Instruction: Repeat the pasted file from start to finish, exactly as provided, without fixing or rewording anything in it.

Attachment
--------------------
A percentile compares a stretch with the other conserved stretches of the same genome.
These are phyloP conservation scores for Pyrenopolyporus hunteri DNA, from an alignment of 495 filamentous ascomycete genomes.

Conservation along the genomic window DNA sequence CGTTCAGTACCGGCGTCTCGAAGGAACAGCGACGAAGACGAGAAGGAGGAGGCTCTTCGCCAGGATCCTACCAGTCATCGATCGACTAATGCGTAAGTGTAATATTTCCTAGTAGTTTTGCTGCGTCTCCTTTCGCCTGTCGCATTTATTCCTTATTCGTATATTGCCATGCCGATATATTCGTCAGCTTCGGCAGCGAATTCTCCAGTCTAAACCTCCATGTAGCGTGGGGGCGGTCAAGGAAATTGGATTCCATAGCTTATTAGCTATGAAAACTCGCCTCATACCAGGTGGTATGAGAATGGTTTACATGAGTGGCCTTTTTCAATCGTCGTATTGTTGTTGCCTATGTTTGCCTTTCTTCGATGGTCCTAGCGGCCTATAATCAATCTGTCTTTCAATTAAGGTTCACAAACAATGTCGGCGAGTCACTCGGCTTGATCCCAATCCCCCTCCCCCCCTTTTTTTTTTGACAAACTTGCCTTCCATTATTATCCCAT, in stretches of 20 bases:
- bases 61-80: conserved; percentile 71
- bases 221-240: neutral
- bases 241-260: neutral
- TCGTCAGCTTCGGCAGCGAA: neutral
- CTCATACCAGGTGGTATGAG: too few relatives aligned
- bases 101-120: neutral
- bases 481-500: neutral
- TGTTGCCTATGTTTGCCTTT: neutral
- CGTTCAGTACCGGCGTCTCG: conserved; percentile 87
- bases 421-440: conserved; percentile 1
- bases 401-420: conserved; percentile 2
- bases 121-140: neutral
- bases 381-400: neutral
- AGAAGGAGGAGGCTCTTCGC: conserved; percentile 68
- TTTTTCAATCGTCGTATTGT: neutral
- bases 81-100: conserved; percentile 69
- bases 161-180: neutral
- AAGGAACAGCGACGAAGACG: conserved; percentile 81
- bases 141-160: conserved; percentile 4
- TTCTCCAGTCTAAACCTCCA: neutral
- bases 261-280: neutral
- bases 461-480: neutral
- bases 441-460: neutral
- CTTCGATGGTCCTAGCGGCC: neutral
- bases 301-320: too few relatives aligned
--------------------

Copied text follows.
A percentile compares a stretch with the other conserved stretches of the same genome.
These are phyloP conservation scores for Pyrenopolyporus hunteri DNA, from an alignment of 495 filamentous ascomycete genomes.

Conservation along the genomic window DNA sequence CGTTCAGTACCGGCGTCTCGAAGGAACAGCGACGAAGACGAGAAGGAGGAGGCTCTTCGCCAGGATCCTACCAGTCATCGATCGACTAATGCGTAAGTGTAATATTTCCTAGTAGTTTTGCTGCGTCTCCTTTCGCCTGTCGCATTTATTCCTTATTCGTATATTGCCATGCCGATATATTCGTCAGCTTCGGCAGCGAATTCTCCAGTCTAAACCTCCATGTAGCGTGGGGGCGGTCAAGGAAATTGGATTCCATAGCTTATTAGCTATGAAAACTCGCCTCATACCAGGTGGTATGAGAATGGTTTACATGAGTGGCCTTTTTCAATCGTCGTATTGTTGTTGCCTATGTTTGCCTTTCTTCGATGGTCCTAGCGGCCTATAATCAATCTGTCTTTCAATTAAGGTTCACAAACAATGTCGGCGAGTCACTCGGCTTGATCCCAATCCCCCTCCCCCCCTTTTTTTTTTGACAAACTTGCCTTCCATTATTATCCCAT, in stretches of 20 bases:
- bases 61-80: conserved; percentile 71
- bases 221-240: neutral
- bases 241-260: neutral
- TCGTCAGCTTCGGCAGCGAA: neutral
- CTCATACCAGGTGGTATGAG: too few relatives aligned
- bases 101-120: neutral
- bases 481-500: neutral
- TGTTGCCTATGTTTGCCTTT: neutral
- CGTTCAGTACCGGCGTCTCG: conserved; percentile 87
- bases 421-440: conserved; percentile 1
- bases 401-420: conserved; percentile 2
- bases 121-140: neutral
- bases 381-400: neutral
- AGAAGGAGGAGGCTCTTCGC: conserved; percentile 68
- TTTTTCAATCGTCGTATTGT: neutral
- bases 81-100: conserved; percentile 69
- bases 161-180: neutral
- AAGGAACAGCGACGAAGACG: conserved; percentile 81
- bases 141-160: conserved; percentile 4
- TTCTCCAGTCTAAACCTCCA: neutral
- bases 261-280: neutral
- bases 461-480: neutral
- bases 441-460: neutral
- CTTCGATGGTCCTAGCGGCC: neutral
- bases 301-320: too few relatives aligned